chin taiwan agreement
A hotel waiter prepares tea ahead of a cross strait meeting for the economic cooperation framework agreement (ECFA) in Chongqing June 29, 2010. Reuters/Jason Lee

Taiwan elected its new minister for China affairs on Monday, according to state authorities. The previous chief had announced his resignation last week after accusing another official of espionage.

Andrew Hsia, military official and former deputy foreign minister, on Monday became the chairman of the Mainland Affairs Council, which handles relations between Taipei and Beijing. He succeeded Wang Yu-Chi, who had previously accused a council member, Chang Hsien-Yao, of leaking confidential documents to the Chinese government.

Chang denied the allegations, and prosecutors dropped the investigation against him saying there was a lack of evidence. Wang subsequently resigned.

"Hsia has extensive administrative experience and policy-implementation capabilities," a statement on the website of Taiwan's executive branch said. "He will continue to promote the development of cross-strait relations."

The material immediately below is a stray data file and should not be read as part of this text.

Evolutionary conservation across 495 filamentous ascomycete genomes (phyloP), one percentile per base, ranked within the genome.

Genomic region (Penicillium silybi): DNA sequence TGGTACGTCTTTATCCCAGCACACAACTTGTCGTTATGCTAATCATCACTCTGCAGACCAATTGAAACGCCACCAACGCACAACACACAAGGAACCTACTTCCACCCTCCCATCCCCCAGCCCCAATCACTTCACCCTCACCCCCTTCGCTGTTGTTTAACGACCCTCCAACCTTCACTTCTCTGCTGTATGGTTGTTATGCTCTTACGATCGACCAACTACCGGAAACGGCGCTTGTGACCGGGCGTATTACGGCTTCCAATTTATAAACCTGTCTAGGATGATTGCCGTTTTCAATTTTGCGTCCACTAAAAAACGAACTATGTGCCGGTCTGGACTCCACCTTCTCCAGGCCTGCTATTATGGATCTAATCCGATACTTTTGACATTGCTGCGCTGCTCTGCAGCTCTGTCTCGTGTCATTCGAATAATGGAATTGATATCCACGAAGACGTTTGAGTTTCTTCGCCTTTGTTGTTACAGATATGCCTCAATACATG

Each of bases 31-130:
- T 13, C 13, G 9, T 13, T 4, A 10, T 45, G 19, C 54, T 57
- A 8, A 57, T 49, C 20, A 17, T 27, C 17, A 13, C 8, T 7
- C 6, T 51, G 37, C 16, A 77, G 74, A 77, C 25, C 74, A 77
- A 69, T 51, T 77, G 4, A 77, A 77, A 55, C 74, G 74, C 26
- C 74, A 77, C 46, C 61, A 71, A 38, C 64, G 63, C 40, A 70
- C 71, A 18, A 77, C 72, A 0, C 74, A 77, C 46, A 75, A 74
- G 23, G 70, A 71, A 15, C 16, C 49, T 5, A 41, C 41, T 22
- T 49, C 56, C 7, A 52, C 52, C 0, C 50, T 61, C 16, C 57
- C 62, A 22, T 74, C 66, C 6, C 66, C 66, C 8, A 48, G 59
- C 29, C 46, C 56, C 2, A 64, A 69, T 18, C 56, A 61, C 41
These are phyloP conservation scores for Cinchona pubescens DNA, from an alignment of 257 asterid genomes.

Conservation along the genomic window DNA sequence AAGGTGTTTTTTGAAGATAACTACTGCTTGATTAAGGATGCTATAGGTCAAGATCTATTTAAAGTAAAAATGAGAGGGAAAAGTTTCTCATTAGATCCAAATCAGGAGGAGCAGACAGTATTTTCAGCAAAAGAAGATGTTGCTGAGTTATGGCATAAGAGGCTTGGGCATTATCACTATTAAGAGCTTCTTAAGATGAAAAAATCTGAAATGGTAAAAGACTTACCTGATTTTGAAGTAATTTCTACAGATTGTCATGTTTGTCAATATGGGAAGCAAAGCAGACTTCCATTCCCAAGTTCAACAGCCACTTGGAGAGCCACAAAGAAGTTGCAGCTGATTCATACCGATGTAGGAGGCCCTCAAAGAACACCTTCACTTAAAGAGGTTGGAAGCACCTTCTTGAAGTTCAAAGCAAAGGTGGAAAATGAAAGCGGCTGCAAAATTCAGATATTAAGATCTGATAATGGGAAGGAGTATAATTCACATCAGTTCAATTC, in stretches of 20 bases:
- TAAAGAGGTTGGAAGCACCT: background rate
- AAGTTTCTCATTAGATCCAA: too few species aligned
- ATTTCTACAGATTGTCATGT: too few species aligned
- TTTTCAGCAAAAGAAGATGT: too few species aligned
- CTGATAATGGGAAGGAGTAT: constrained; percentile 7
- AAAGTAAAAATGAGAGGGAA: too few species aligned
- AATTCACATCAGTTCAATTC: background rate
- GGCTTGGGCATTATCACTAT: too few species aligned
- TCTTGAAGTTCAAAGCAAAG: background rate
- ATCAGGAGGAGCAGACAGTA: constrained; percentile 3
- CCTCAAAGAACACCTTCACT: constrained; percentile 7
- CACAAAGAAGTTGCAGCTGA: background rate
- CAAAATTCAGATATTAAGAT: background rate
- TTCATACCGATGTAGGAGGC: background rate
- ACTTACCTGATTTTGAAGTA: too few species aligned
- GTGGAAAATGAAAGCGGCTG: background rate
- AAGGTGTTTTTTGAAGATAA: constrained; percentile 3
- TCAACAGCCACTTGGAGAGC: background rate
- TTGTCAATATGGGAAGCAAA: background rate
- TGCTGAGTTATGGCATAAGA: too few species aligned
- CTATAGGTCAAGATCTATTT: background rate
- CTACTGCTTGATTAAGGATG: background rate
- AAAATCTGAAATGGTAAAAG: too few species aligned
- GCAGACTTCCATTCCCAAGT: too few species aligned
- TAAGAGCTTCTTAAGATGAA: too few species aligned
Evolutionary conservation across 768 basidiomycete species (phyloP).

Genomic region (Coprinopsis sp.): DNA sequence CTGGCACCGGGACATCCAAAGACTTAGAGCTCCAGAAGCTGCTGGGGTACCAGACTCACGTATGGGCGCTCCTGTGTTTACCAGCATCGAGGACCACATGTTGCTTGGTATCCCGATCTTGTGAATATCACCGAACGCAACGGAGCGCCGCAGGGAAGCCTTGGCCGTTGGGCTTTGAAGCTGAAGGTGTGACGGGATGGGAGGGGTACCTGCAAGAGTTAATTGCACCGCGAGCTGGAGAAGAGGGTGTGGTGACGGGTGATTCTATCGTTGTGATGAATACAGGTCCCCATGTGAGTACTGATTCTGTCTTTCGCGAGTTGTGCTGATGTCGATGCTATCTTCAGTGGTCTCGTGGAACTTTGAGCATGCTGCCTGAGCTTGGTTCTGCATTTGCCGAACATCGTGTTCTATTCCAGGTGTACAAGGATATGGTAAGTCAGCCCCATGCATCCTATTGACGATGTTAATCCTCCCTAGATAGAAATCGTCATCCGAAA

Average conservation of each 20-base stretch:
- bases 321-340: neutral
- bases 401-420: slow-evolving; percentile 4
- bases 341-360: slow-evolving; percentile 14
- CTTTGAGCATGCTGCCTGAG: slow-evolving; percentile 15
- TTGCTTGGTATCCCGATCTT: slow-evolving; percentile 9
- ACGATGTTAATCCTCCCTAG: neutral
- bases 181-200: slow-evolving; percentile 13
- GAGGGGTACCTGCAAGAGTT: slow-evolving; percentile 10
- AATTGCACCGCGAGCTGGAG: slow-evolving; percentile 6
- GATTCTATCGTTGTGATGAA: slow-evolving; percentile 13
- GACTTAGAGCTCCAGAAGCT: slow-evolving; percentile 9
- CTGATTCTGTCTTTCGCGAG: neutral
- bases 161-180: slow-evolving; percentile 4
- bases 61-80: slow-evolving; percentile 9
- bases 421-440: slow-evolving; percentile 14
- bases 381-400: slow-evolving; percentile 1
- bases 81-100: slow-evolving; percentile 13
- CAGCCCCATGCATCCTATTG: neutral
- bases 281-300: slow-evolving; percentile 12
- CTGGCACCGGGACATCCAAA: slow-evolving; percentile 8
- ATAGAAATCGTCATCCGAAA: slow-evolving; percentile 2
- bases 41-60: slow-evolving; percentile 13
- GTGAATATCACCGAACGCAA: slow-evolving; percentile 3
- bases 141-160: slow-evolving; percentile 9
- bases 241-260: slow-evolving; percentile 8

Cross-strait relations between the two powers continue to increase, Channel News Asia reported. Business ties are at their strongest in 60 years, due to the pro-trade policies of Taiwanese President Ma Ying-jeou.

However, recent moves by Beijing have left Taiwan concerned. Last month, China unilaterally announced it would open four new flight routes over the straits between them, a move Taipei decried as “unacceptable.”

The Taiwanese public, too, has been growing increasingly resentful, as a proposed free-trade agreement led to protests culminating in weeks of occupation of Taiwan’s parliamentary building in 2014.

Ma’s Kuomintang party also faced a poor showing in 2014 elections, reflecting a growing divide between the party and the people of Taiwan, The Diplomat reported.